Unpublished Dispositionjulia, v. Sparrow Holt (atchison), on Behalf of Herself Andall Others Similarly Situated, Plaintiff-appellant, v. Joseph W. Zappa, Patricia L. Hershberger and People's Trustco., Co-estrs. Estate of James H. Hershberger, Deceased;louis R. Straub; Norman R. Ault; Edwin Penna Iii; Russell E.pageler; Thomas Smith Borders; Eric C. Tachau; Barney A.tucker; Glenn Spurgeon; Phillip G. Hershberger; Edward F.derry; Martin M. Schwarz; Gary D. Meeker; Robert Aallabastro; Jerome D. Warner; T.j. Zumbiel; Gary L. Foster;mark Development Co.; National Underwriters, Inc.; Wendellc. Hollan; Charles K. Hollan; Wanda D. Hollan; Harold W.david A/d/a Harold Walter Davis; Jean C. Dorsey; Lynn M.ross; Dsi Investments, Inc.; Robert Basol Singleton;theodore E. Deeken; David P. Gash; National Underwriters,joseph W. Zappa, Patricia L. Hershberger and People's Trustco., Co-estrs. Estate of James H. Hershberger, Deceased;louis R. Straub; Norman R. Ault; Edwin Penna Iii; Russell E.pageler; Thomas Smith Borders; Etic C. Tachau; Barney A.tucker; Glenn Spurgeon; Phillip G. Hershberger; Edward F.derry; Martin M. Schwarz; Gary D. Meeker; Robert A.allabastro; Jerome D. Warner; T.j. Zumbiel; Gary L. Foster;mark Development Co.; National Underwriters, Inc.; Wendellc. Hollan; Charles K. Hollan; Wanda D. Hollan; Harold W.david A/d/a Harold Walter Davis; Jean C. Dorsey; Lynn M.ross; Dsi Investments, Inc.; Robert Basol Singleton;theodore E. Deeken; David P. Gash; National Underwriters,inc.; Whayne M. Hougland, Eberly Hammack; Welenken,himmelfarb & Co.; Fred R. Becker Advertising Agency, Inc.;george M. Staples and D.a. Sach, Iii, Defendants-appellees, 758 F.2d 652 (6th Cir. 1985)

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US Court of Appeals for the Sixth Circuit - 758 F.2d 652 (6th Cir. 1985) 2/11/85

ON APPEAL FROM THE UNITED STATES DISTRICT COURT FOR THE WESTERN DISTRICT OF KENTUCKY

Before: MERRITT and MILBURN, Circuit Judges; PECK, Senior Circuit Judge.

MERRITT, Circuit Judge.


In this appeal from the District Court's dismissal of a securities fraud action for failure to prosecute, we must make a difficult decision based on competing equities. The District Court's dismissal of the action under Fed. R. Civ. P. 41(b) for failure to prosecute the action diligently, entered after a show cause hearing initiated by the Court's sua sponte motion to dismiss, was based on the Court's analysis of such factors as the plaintiff's clear lack of diligence (evidenced by a cumulative period of dormancy of well over four years), the procedural history of the case, the public interest served by the suit and the risk of prejudice due to the delay. We fully understand Judge Allen's frustration with this case, which was filed in 1973 and alleged facts dating back to 1969. The dilatory performance of plaintiffs' several counsel cannot be excused. However, dismissal is an extreme sanction, one that our Court has long held should be invoked only rarely. See, e.g., Carter v. City of Memphis, Tennessee, 636 F.2d 159, 161 (6th Cir. 1980); Edsall v. Penn Central Transportation Co., 479 F.2d 33 (6th Cir. 1973). The sanction should be used only when no less powerful or ultimate sanction is available. See Chira v. Lockheed Aircraft Corp., 634 F.2d 664, 665 (2nd Cir. 1980) (stating that the sanction should be used only when the district judge 'is sure of the impotence of lesser sanctions'). This Court is under a duty to scrutinize dismissals with the utmost care.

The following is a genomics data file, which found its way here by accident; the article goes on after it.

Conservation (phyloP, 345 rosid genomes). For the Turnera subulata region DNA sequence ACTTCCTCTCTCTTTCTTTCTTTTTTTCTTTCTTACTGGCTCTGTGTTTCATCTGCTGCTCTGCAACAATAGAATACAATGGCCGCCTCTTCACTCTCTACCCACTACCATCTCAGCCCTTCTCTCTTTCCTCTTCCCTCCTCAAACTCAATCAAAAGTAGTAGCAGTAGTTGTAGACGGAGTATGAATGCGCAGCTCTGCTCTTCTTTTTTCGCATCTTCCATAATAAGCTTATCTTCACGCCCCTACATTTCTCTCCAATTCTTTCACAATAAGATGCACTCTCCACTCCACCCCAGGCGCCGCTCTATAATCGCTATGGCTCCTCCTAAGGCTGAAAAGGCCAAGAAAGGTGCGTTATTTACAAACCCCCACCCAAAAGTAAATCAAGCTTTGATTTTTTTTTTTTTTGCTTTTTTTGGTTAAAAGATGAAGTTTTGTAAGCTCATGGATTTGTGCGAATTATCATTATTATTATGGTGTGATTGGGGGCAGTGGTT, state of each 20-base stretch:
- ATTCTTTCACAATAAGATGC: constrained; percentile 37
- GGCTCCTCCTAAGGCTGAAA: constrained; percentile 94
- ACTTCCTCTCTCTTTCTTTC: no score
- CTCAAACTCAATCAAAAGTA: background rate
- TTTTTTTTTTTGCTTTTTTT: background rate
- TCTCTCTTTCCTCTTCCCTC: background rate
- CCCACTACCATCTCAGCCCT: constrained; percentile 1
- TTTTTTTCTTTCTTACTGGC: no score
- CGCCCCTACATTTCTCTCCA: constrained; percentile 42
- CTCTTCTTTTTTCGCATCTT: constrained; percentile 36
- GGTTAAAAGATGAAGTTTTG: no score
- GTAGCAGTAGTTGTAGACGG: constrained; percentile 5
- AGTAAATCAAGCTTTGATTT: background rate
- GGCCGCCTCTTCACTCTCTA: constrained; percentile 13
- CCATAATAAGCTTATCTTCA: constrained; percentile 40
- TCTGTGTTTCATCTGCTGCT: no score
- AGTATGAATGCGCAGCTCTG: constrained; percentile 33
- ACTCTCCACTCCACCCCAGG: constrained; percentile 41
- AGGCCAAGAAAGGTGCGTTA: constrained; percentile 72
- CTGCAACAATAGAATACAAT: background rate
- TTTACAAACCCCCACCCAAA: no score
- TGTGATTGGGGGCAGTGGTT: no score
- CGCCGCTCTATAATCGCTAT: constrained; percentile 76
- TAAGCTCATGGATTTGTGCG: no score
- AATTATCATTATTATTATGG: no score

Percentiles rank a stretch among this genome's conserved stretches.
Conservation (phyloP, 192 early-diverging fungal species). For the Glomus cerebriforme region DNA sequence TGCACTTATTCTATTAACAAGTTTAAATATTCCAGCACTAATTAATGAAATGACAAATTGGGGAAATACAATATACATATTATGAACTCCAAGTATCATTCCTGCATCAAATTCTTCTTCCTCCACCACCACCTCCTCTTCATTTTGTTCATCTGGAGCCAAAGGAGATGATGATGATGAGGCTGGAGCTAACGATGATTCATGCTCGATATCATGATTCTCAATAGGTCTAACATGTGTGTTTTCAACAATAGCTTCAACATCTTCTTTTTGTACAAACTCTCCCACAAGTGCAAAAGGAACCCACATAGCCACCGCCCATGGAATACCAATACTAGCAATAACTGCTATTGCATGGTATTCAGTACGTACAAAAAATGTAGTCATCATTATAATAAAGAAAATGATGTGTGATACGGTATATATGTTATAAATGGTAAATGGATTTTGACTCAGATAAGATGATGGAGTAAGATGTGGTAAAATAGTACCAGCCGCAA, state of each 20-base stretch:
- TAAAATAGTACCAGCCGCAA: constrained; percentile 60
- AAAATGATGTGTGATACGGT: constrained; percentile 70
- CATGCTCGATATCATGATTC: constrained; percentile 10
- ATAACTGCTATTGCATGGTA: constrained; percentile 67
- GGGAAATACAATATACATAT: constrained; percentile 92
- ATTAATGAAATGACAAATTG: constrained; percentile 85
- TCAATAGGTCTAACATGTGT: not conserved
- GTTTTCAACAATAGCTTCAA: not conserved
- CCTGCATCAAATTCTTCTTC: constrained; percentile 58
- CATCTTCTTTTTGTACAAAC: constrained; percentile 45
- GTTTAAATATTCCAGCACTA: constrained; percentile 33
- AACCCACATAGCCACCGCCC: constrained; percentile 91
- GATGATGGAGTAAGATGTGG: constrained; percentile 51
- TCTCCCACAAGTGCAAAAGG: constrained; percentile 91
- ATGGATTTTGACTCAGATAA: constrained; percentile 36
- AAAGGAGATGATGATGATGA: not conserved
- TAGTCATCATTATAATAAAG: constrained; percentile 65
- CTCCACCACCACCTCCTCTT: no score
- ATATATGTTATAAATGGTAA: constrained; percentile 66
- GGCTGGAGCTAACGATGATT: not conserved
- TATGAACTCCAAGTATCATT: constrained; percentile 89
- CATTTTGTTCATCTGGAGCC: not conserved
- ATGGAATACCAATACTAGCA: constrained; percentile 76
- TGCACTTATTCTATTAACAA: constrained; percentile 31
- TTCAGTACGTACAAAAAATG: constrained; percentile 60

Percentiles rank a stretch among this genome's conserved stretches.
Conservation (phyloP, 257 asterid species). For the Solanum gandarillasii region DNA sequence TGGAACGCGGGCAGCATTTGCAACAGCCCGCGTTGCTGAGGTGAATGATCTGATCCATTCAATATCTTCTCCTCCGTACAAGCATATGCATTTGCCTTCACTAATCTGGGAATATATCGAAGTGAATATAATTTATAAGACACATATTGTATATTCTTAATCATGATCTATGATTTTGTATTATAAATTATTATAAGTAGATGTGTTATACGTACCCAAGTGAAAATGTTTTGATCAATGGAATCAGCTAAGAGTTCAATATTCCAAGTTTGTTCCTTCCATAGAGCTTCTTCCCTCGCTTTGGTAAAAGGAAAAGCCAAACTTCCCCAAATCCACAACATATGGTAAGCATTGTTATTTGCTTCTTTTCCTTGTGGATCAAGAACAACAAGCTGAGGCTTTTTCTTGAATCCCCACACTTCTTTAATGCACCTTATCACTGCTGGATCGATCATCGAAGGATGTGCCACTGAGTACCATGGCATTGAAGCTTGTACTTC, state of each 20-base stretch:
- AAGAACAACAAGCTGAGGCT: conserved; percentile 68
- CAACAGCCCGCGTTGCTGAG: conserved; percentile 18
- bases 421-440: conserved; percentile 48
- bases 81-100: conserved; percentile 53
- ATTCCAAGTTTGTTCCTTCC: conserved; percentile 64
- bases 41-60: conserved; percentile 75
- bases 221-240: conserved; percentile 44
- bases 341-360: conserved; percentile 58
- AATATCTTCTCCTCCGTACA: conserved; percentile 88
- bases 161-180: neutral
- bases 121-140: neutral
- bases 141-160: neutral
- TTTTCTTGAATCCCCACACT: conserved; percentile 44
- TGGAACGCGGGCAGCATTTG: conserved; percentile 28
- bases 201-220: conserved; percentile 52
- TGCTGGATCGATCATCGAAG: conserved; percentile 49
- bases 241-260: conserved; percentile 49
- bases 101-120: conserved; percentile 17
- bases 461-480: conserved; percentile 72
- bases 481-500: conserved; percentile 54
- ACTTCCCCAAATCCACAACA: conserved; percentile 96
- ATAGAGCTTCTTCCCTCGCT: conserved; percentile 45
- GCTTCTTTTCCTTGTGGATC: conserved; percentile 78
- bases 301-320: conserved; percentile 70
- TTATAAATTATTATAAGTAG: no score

Plaintiff's counsel assumed responsibility for this case in 1979. He has apparently spent a substantial amount of time on the case and the docket shows considerable activity. Among other actions, he did make efforts to secure depositions during 1982. These efforts were impeded by circumstances arguably beyond his control, and his response to those difficulties can be characterized as excusable neglect.

The District Court can easily use the lesser sanction of simply setting a trial date to compel diligent professional behavior from plaintiff's counsel. Doing so would ensure that the class of over one thousand plaintiffs in this securities fraud action may be afforded their day in court despite their lawyers' conduct, and that any potential prejudice to the defendants because of delay will be eliminated. In light of the District Court's decertification of the class, dismissal of the case would likely generate a new class action and the necessity to start the proceedings all over again, as well as a professional negligence action. Little would have been accomplished.

Because a lesser sanction is available, however, and because dismissals are to be employed only as a last resort, we reverse the judgment of the District Court and remand for proceedings not inconsistent with this opinion.